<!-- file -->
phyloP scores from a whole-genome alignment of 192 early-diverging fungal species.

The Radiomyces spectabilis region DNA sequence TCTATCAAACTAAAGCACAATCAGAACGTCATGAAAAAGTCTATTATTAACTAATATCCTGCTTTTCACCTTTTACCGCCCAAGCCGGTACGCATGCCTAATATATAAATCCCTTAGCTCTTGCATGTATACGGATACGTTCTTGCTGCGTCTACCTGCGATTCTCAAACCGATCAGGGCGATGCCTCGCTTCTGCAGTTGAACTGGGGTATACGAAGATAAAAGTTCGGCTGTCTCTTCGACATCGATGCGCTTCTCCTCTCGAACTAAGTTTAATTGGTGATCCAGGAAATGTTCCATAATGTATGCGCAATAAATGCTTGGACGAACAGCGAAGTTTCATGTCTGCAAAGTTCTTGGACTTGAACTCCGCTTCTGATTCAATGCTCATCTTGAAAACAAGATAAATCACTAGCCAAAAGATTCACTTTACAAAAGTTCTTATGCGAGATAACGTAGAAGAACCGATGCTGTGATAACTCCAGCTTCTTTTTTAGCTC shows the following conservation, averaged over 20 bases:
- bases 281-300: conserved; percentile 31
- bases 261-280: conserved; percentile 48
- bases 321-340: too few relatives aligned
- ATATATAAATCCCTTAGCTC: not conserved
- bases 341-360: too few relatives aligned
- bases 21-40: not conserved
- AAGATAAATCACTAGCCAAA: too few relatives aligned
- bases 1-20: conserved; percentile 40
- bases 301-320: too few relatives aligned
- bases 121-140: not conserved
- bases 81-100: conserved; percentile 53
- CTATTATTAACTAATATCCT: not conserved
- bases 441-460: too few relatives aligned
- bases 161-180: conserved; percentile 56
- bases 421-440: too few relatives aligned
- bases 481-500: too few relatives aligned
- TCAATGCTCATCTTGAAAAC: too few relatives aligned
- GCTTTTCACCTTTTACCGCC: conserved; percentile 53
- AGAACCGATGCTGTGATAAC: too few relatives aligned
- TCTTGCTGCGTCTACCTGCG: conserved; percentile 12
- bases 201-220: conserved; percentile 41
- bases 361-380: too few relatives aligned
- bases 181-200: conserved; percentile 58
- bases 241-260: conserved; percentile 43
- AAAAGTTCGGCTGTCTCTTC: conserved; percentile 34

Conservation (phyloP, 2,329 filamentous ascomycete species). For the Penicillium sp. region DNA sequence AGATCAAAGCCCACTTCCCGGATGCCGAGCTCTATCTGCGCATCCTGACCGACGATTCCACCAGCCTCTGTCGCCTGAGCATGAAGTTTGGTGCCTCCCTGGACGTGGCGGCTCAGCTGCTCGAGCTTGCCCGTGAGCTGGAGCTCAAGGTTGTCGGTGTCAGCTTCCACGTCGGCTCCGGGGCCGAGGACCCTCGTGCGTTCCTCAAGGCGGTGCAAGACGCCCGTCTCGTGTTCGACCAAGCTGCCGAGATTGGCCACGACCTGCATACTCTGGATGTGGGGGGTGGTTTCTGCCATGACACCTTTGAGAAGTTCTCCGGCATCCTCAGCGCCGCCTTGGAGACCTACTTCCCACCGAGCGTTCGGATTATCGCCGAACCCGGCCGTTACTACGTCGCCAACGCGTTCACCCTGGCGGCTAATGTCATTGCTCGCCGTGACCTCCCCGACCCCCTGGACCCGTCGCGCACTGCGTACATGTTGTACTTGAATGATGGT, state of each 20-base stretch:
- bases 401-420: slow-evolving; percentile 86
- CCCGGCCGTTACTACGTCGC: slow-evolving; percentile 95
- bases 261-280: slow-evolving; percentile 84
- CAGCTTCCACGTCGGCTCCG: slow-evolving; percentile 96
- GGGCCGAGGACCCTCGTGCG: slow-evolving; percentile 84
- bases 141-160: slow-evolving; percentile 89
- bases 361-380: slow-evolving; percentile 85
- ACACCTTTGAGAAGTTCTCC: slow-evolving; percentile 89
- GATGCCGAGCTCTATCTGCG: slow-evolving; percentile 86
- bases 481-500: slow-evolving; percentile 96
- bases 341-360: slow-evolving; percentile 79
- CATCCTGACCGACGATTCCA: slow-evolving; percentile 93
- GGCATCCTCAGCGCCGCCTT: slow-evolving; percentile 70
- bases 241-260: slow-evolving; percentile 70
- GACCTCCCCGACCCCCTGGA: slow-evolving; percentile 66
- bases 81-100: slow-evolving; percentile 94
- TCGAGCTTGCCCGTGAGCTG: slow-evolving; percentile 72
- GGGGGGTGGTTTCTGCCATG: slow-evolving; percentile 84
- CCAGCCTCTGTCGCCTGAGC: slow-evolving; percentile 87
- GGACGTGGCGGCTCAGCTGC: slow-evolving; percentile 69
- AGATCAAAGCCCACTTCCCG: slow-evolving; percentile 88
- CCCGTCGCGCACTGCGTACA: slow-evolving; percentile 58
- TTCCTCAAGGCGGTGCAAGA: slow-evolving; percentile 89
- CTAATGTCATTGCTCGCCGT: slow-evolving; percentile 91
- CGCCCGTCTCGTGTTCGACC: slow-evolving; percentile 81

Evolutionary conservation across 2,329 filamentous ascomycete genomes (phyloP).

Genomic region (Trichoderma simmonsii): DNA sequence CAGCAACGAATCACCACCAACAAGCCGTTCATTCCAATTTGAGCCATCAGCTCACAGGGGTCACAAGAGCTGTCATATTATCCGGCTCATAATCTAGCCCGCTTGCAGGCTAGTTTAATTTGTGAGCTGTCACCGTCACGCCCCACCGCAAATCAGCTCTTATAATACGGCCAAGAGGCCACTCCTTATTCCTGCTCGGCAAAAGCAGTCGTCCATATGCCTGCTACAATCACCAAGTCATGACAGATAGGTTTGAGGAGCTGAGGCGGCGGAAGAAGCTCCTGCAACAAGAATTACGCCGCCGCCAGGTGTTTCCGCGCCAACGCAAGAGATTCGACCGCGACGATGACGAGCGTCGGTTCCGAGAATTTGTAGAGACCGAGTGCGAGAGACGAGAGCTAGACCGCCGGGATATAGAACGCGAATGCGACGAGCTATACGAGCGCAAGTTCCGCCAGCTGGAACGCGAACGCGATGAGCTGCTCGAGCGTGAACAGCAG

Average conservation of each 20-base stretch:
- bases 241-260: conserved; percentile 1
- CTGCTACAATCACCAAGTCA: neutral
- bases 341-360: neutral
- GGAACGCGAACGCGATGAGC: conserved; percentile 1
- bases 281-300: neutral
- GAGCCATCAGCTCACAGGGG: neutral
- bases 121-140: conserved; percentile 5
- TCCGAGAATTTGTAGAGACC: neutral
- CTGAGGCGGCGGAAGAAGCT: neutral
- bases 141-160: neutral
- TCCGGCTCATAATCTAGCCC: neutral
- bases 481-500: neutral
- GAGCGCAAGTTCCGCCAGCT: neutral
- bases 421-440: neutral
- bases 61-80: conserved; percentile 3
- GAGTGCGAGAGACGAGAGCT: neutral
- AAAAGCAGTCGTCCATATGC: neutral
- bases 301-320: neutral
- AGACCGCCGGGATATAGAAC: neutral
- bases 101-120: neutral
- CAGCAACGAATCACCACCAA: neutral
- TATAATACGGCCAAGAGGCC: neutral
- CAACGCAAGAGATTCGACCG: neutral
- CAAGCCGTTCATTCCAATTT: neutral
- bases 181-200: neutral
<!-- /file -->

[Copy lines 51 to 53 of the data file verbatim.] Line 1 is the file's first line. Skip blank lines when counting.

- TTCCTCAAGGCGGTGCAAGA: slow-evolving; percentile 89
- CTAATGTCATTGCTCGCCGT: slow-evolving; percentile 91
- CGCCCGTCTCGTGTTCGACC: slow-evolving; percentile 81